Pre-School Activities

David can count to 10 out loud and he can recite his ABC’s. So now I’ve been working on teaching him to read letters and numbers. I thought I’d share some things we’ve been doing, and a few resources I found.


I got the idea for this Ice Cream Cone Counting Chart from First School Preschool Activities and Crafts. I add a new scoop with each number that I introduce. It’s really simple, but David get excited every time we get to top off the cone with another scoop.

First-School has all kinds of free activities, craft ideas and printable worksheets and coloring pages. There’s something for just about any skill or topic you want to teach your pre-schooler. I’ve been using their alphabet coloring sheets to teach David his letters.

We also started memorizing the days of the week. I found several charts and printables to help with that at Easy Learning Activities. And Enchanted Learning has pages and pages of activities for teaching all aspects of time from days to months to clocks. All of these sites are free.

Since Martin Luther King Day is coming up on Monday David and I talked about that a little bit today too. Racial relations are kind of deep subject for a four-year-old. We looked at some pictures of King on line, and we talked about how God loves everyone and we treat everyone equally and with respect even if they are different from us in some way. I told him King tried to teach that to people. I wasn’t sure what kind of craft I could find to go along with that lesson. But I came across this printable to make a little Martin Luther King figure fat DLTK’s Crafts for Kids.


My printer inconveniently decided to run out of ink this morning, so that’s why the poor man is covered in stripes.  I knew David wasn’t going to really sit and listen to the King’s I Have a Dream Speech, but I pulled up a video of it on the computer, and let it play in the background while we made the craft.

So there’s just a few things we’ve been doing around here. Do you have any good resources for pre-school activities on an idea of your own to share?

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3 Responses to Pre-School Activities

  1. Make sure he can say his ABC’s backward – really! Often kids will memorize them from the song, but not REALLY know them or understand they are different letters. (This was a tip told to me by my mother-in-law, who is a kindergarten teacher).

    When you are working on letter recognition, do both upper and lower case. Most kids learn only uppercase before school.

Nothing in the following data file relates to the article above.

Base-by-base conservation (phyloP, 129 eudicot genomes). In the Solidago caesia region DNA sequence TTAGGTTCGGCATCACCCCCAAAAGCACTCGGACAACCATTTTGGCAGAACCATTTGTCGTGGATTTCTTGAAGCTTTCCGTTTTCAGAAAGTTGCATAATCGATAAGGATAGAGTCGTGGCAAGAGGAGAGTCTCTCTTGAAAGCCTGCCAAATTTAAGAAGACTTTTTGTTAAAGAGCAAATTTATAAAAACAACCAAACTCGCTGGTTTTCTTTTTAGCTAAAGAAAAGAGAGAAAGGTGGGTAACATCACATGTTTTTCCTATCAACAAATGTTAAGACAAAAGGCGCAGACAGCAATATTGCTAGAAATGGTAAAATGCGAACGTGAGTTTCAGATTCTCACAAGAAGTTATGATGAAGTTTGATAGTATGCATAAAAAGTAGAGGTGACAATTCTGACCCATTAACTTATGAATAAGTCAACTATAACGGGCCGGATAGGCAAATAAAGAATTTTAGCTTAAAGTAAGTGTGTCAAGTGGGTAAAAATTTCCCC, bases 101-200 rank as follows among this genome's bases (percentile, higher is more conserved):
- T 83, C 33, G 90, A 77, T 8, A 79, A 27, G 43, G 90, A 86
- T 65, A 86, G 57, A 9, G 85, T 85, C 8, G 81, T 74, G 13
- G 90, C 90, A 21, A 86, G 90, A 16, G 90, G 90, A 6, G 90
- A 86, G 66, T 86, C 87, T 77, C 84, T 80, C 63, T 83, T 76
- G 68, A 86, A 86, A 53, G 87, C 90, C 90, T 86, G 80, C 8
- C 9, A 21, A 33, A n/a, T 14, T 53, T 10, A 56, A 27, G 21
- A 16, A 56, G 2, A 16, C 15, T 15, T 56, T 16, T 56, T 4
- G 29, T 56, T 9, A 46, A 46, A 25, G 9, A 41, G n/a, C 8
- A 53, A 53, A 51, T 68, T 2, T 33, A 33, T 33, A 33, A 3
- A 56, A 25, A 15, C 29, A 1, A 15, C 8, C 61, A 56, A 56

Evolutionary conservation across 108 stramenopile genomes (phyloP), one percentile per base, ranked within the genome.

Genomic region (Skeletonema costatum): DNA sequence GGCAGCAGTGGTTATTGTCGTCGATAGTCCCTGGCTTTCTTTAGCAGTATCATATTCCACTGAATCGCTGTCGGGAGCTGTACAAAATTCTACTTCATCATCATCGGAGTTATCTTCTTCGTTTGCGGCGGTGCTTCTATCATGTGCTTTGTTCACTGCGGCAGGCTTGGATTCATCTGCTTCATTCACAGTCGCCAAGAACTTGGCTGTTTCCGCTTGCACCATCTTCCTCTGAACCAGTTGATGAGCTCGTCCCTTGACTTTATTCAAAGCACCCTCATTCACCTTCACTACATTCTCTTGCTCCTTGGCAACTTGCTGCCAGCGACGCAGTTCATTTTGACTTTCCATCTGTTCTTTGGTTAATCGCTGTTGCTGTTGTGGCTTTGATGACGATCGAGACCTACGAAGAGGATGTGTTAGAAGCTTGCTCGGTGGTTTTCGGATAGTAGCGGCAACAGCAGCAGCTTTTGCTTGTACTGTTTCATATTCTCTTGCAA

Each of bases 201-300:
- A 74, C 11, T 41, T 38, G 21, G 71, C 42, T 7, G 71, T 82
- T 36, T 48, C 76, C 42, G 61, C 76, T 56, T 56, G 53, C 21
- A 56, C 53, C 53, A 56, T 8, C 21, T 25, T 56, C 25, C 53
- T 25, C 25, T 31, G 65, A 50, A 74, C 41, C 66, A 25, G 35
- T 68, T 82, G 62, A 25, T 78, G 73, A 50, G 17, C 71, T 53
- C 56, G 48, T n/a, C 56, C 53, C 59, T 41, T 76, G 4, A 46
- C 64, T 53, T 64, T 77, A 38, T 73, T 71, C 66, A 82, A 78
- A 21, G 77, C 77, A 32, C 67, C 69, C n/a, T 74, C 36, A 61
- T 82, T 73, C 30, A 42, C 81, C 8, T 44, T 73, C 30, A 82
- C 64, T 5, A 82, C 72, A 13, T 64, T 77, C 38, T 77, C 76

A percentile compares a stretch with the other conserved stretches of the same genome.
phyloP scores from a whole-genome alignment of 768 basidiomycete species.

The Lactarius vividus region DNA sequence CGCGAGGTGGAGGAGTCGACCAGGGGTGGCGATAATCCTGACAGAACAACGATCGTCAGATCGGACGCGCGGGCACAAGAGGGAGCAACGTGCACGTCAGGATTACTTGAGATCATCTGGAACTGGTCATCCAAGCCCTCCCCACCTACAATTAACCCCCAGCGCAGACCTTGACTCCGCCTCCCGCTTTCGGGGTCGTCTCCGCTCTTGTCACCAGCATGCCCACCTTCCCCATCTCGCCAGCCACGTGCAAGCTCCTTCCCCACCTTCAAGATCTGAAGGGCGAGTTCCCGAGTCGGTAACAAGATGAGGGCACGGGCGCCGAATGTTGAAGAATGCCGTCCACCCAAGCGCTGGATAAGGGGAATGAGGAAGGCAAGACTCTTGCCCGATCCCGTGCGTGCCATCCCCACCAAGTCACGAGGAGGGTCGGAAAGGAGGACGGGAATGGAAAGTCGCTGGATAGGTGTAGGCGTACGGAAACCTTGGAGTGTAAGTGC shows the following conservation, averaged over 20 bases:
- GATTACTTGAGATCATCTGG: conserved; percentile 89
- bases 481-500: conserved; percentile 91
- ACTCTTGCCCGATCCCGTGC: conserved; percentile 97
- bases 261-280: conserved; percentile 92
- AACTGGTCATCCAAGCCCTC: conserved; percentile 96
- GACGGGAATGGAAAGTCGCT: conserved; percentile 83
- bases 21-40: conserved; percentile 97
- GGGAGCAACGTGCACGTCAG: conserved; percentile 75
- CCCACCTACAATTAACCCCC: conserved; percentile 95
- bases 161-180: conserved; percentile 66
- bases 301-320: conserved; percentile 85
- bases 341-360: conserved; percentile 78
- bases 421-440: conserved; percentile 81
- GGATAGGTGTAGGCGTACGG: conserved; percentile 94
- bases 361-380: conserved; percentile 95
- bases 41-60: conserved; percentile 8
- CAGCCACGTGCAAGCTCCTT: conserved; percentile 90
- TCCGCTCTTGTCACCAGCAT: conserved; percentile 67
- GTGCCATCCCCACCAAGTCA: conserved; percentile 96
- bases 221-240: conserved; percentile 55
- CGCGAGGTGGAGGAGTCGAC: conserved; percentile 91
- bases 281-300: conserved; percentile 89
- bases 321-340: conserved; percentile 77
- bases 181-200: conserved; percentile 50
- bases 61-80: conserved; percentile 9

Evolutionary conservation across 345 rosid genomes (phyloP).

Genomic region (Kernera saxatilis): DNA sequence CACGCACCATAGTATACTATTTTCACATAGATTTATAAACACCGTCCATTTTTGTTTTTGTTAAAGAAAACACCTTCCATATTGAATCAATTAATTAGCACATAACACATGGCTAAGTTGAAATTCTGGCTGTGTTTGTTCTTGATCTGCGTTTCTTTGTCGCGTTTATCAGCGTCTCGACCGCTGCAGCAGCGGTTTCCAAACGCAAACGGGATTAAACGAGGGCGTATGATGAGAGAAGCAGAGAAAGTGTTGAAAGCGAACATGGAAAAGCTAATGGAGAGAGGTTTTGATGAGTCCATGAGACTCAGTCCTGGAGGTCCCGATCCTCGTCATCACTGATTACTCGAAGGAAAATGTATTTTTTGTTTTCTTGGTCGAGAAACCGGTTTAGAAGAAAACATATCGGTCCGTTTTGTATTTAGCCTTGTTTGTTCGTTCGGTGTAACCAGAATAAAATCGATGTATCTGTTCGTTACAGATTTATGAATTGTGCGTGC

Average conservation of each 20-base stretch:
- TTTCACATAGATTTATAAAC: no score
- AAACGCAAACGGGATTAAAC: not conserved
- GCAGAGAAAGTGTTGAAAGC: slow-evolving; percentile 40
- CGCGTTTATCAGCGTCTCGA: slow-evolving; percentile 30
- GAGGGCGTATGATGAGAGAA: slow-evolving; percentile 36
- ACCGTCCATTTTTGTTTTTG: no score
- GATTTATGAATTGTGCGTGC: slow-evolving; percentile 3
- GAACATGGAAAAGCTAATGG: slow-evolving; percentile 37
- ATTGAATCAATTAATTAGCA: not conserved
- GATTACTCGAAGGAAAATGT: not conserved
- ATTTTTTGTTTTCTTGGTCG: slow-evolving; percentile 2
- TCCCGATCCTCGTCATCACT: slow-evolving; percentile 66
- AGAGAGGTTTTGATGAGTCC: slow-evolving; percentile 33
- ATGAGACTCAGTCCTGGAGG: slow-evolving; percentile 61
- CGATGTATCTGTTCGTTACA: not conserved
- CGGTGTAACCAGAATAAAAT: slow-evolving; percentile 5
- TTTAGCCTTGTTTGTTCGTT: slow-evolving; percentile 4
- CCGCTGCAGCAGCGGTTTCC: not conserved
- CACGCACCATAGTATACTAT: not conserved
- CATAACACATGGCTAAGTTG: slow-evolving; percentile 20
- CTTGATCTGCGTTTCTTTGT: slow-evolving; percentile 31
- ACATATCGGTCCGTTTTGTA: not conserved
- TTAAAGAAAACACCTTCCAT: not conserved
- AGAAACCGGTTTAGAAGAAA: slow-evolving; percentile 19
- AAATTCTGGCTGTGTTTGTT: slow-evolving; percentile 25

You can also work on sight words: to, I, me, in, out, and and all the names of colors are all good words to start with. You can find easy sight word lists online. Sight words come later in kindergarten or early 1st grade but are a great aid in fluency.

    Here’s another kindergarten skill kids have trouble with: cutting with scissors. Let him practice, but don’t expect him to be too good yet. It take a certain degree of fine motor skill development which usually doesn’t mature until late kindergarten/1st grade.

    Mostly, spend time with him, expose him to different ideas, and be the fine mom that you already are! He is already way ahead because you have taken the time to work with and BE with him!

  2. This is from your Mom , the teacher. Great activities. The ice cream cone is a great multiple-intelligences activity.He is using visual, kinesthetic, (This word is spelled correctly. I looked it up in the dictionary. Spell check is wrong.) spatial, and mathematical intelligences when you do the ice cream cone. Sometimes he actually counts to 20 when he concentrates. You did a magnificent job of explaining Martin Luther King, Jr.

    I hope the weather cooperates for Friday.

  3. This is from another teacher in the family…the one on “vacation” in Australia . . . 🙂

    Anything you can do with manipulatives…”hands-on” activities will help tons with reinforcing the lesson. Don’t underestimate the power of the simple uncooked macaroni and pastas…or even different colored M&M’s for sorting and counting. The tactile connection is strong and will help him so much.

    Also, boys are slower at developing their fine motor skills, so encourage doing things with fingers…will make holding a pencil and tying shoes much easier in the future.

    Glad to hear he is doing so well!

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